New HOT lanes for somewhere like I-40 between Durham and Raleigh, or I-540 in northern Wake? Sure, go for it. New facility on new location? Fine. If you want to live in Holly Springs and have a convenient commute to RTP every day, you can pay a toll for a shiny new road (I know, just contradicted what I said above). Same with the Monroe Expressway, although it is part of a bigger piece of an important intrastate corridor that should have probably been a "free" bypass, but oh well....

Not that I really support it deep down, but some of the remaining bypasses could benefit from being tolled facilities if it meant expediting the projects, like Kinston and Wadesboro. Want to get to the beach faster? Pay the toll. Don't? OK, stop at the lights through town. I'd give away my first-born child to never have to drive through Shelby again.

However, I don't know if there'd be enough volume/demand or enough daily congestion through the smaller towns to warrant users to take the tolled route. That could result in high tolls to cover the costs, meaning no one would use it and result in losses. The rural bypasses are some of the most expensive highway projects to build, but don’t always have the most benefit.

I'm sure it's written into law somewhere, but why can new projects not use a mix of traditional funding and tolls? Basically, have a low enough toll that would entice 95% of users to pay to use the facility, while the remainder of the cost is covered/subsidized by traditional funding. For example, pay something low like $2 to take a bypass around Kinston. Most people would probably pay that small of an amount for the convenience. Assuming the construction costs could be split 50/50 between tolled and Highway Trust Fund, this would knock the up-front construction cost down from $380 million to $190 million. That could accelerate this project and others, and free up tens of millions of dollars for other projects needed across the state.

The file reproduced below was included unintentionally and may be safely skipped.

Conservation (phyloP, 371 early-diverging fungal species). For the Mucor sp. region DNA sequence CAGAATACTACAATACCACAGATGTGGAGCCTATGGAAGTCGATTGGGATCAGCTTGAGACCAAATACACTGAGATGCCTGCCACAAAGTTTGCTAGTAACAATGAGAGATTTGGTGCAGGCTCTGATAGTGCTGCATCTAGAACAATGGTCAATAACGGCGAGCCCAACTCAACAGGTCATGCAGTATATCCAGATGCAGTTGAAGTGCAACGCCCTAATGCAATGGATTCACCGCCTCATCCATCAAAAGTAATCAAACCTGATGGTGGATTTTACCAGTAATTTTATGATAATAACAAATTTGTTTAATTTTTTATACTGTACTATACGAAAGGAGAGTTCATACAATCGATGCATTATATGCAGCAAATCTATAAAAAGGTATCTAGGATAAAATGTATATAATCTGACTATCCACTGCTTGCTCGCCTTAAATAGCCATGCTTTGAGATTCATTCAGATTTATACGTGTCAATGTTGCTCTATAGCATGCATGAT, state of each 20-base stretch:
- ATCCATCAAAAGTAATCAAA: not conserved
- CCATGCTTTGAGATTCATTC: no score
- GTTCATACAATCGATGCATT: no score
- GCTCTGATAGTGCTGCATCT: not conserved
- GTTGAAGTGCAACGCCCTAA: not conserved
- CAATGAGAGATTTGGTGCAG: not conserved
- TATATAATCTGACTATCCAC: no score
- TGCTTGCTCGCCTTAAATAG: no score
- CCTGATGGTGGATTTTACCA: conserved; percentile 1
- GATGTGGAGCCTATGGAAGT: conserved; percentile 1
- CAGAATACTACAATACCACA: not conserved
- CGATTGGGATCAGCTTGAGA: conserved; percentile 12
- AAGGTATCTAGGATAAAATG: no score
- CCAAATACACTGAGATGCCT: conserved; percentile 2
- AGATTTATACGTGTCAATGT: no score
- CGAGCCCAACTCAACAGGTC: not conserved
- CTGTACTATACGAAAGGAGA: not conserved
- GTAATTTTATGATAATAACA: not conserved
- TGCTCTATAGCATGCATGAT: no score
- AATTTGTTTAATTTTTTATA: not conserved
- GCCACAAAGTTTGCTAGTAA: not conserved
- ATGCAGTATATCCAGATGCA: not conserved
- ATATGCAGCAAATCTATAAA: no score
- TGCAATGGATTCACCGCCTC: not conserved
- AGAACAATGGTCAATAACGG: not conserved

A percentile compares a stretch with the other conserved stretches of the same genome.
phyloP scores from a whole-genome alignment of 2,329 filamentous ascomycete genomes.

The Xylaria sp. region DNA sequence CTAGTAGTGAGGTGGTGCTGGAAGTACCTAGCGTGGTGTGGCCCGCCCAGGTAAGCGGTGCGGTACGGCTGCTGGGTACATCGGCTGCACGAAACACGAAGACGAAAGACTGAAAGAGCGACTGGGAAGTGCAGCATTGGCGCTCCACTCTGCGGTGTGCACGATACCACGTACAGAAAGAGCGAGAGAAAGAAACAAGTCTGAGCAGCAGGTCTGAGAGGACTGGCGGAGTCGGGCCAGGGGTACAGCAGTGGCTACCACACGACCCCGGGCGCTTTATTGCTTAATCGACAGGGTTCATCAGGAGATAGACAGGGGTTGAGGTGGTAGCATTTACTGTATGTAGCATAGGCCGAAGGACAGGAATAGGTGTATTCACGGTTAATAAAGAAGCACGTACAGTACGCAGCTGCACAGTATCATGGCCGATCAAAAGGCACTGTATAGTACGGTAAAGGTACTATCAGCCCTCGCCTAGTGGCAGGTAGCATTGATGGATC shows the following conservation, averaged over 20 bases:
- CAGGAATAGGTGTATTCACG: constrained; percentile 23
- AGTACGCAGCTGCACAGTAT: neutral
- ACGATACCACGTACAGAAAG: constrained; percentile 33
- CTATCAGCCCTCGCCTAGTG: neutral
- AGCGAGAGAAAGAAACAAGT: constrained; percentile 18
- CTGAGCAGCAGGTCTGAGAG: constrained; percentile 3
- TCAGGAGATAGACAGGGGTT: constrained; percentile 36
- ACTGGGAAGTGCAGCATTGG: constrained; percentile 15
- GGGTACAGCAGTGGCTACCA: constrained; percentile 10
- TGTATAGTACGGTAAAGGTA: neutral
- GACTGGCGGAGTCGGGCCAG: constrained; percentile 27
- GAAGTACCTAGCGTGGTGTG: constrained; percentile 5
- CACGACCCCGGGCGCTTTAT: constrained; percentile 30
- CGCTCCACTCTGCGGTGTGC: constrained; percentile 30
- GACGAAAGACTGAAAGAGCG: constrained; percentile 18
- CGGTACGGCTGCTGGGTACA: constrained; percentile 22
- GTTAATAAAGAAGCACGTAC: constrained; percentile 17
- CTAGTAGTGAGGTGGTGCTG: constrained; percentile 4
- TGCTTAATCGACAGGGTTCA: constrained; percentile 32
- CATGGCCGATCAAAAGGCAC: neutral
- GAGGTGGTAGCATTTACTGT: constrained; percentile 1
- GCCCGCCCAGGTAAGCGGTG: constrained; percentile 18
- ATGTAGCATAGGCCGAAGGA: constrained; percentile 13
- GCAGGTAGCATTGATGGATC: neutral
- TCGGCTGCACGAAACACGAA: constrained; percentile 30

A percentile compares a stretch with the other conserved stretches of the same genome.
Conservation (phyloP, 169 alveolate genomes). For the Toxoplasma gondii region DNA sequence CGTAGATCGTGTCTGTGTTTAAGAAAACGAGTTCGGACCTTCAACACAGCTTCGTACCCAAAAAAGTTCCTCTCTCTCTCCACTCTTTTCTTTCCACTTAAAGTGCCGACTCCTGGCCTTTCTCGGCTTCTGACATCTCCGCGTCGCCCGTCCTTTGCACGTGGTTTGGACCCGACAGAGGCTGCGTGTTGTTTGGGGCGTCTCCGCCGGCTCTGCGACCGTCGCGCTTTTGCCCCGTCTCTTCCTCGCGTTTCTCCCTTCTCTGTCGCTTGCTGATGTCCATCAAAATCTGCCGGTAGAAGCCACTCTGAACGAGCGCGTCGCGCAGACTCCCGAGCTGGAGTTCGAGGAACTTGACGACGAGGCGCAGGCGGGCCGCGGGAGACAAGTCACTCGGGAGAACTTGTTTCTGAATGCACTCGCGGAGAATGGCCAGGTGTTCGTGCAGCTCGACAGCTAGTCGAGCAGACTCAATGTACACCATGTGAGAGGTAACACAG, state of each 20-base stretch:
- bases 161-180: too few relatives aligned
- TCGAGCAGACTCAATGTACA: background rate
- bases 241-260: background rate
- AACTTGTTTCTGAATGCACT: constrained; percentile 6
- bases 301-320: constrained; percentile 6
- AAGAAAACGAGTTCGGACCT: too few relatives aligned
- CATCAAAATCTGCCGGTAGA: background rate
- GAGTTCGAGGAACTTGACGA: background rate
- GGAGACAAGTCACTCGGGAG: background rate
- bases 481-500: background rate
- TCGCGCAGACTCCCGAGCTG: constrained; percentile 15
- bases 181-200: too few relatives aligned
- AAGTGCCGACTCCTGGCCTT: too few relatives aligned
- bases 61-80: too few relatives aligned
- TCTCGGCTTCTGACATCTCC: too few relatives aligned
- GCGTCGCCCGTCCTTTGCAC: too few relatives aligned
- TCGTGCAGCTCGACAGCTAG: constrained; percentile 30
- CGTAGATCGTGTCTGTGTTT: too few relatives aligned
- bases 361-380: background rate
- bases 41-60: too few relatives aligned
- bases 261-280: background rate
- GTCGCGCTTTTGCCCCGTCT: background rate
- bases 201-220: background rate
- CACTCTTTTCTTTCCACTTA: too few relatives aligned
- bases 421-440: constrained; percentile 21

Of course raising the federal gas tax for the first time since 1993 to keep up with inflation, increasing fuel efficiency and rising construction costs would be the easiest solution to increase revenue for highway projects, but who wants to pay another nickel per gallon? That’s outrageous.
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Dirt Roads

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Re: North Carolina
« Reply #3634 on: September 12, 2020, 03:55:35 PM »

Now, for my toll rant. Have the turnpike projects in North Carolina been fair? No. There is no reason Greensboro and Winston-Salem should have new loops constructed toll-free while NC 540 "had" to be built as a toll project. Either they're all free or they're all tolled. Same with the widening projects. How was/is there funding to widen I-26 southeast of Asheville, I-40 southeast of Raleigh, I-85 northeast of Charlotte, and I-95 (at least a couple of billion dollars, Iíve lost count), but there was no funding to widen I-77? Every interstate should be widened to at least three free travel lanes before considering toll lanes.  <<snipped>>